Beth El Congregation of the South Hills has been chosen as the pilot site for a new program that will train high school students to teach religious school in the Conservative movement, while providing them with credits from Gratz College.
While the Reform movement has had a similar program for over 30 years — the Isaac Mayer Wise Reform Teaching Certificate Program is currently offered in Pittsburgh at Rodef Shalom Congregation — this will be the Conservative movement’s first foray into formally preparing teenagers to teach Judaics and Hebrew once they finish their high school education.
High school juniors and seniors enrolled in the two-year program will attend two hours of instruction each week at Beth El, and also will serve as classroom aids (madrichim) once a week at Beth El’s Spiegel Religious School, according to Beth Goldstein, director of J-Site, which is running the program in partnership with the Agency for Jewish Learning and Gratz.
Gratz is the first trans-denominational Jewish college in the United States, and has been teaching Jewish studies and training Jewish professionals for more than a century, according to its website. Based near Philadelphia, Gratz offers both on campus and online programs.
After conversations last year with members of Beth El about the possibility of establishing a program for Conservative teens akin to the Wise program, Goldstein raised the issue with Gratz.
“They said, ‘We’ve been waiting for a city to ask us that question,’” Goldstein said.
As Beth El will be the pilot site of the program, Goldstein expects that the majority of teenagers enrolled will be members of that congregation, although any teen affiliated with the Conservative movement is welcome, she said.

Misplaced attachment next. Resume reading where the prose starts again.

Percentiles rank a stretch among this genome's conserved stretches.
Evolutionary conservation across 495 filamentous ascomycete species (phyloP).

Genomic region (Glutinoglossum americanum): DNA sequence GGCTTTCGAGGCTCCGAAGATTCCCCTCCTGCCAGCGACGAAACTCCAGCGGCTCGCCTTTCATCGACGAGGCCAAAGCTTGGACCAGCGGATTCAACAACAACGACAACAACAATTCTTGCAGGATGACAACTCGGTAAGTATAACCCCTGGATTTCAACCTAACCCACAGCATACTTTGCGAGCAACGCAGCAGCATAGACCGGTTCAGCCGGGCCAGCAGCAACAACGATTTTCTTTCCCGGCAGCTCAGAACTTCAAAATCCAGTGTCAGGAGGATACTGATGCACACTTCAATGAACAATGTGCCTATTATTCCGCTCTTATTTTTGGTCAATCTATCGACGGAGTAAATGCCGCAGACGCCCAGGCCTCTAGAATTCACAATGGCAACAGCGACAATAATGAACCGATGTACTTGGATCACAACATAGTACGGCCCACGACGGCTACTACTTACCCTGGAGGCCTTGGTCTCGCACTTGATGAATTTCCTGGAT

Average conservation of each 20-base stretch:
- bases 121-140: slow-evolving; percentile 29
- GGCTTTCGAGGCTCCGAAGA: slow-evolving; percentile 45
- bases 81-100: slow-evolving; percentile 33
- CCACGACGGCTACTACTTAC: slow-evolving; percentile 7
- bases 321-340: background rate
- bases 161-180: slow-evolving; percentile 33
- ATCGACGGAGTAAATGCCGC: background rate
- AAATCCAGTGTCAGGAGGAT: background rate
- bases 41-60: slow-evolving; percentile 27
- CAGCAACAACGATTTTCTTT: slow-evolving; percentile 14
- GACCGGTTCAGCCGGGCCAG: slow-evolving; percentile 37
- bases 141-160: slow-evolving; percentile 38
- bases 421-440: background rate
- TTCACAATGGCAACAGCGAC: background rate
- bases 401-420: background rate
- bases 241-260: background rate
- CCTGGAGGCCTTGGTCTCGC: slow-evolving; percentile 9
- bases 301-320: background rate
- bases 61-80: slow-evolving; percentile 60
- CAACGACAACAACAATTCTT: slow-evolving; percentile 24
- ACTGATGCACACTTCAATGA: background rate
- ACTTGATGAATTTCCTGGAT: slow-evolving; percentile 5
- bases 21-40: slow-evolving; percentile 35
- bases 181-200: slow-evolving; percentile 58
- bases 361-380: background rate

Participants will take a Bible class, as well as a class in pedagogy, during the first year of the program — essentially the same curriculum required of the Wise students.
“The only difference [between the Reform and Conservative programs] will be the way they look at the Bible class. Gratz is not changing the curriculum dramatically,” Goldstein said. “But there is a slight difference in the way the Reform movement and the Conservative movement look at the Bible.”
The second year of the program will differ for the Conservative students, focusing on how to teach Hebrew, and examining the reasons why certain prayers are included or excluded from Sim Shalom, the Conservative prayer book. Participants in the program will also learn the history of the Conservative movement.
At the conclusion of the two-year program, each participant will receive a religious school teaching certificate, as well as college credit for two of the four courses.
Juniors enrolling this year will be committing to the full two-year program. For this year only, the program will be open to seniors committing to only one year, but who additionally will engage in independent study courses with Beth El’s Rabbi Alex Greenbaum and Fern Reinbeck, director of the Spiegel Religious School.
The teens will do their classroom aide work under Reinbeck’s supervision.
“So far, we have seven to 11 students committed to participate this year,” Reinbeck said. “I’m very excited about this.”
Having a teaching certificate has made Reform college students more marketable when they seek part-time teaching jobs, Goldstein said, and she believes the same will hold true for Conservative students.
“When a teen leaves high school, and goes to college, in his freshman year, it is not always easy to get a job teaching. But once [religious school principals] see the certificate, they are more likely to hire. They see the teen has had experience in the classroom, but also has had the classes to back it up,” Goldstein said.
“For these teens, they’re really well-prepared to teach moving forward,” she added.
The program will begin in September, after Yom Kippur, Goldstein said, but teens can register now through J-Site.
(Toby Tabachnick can be reached at email@example.com)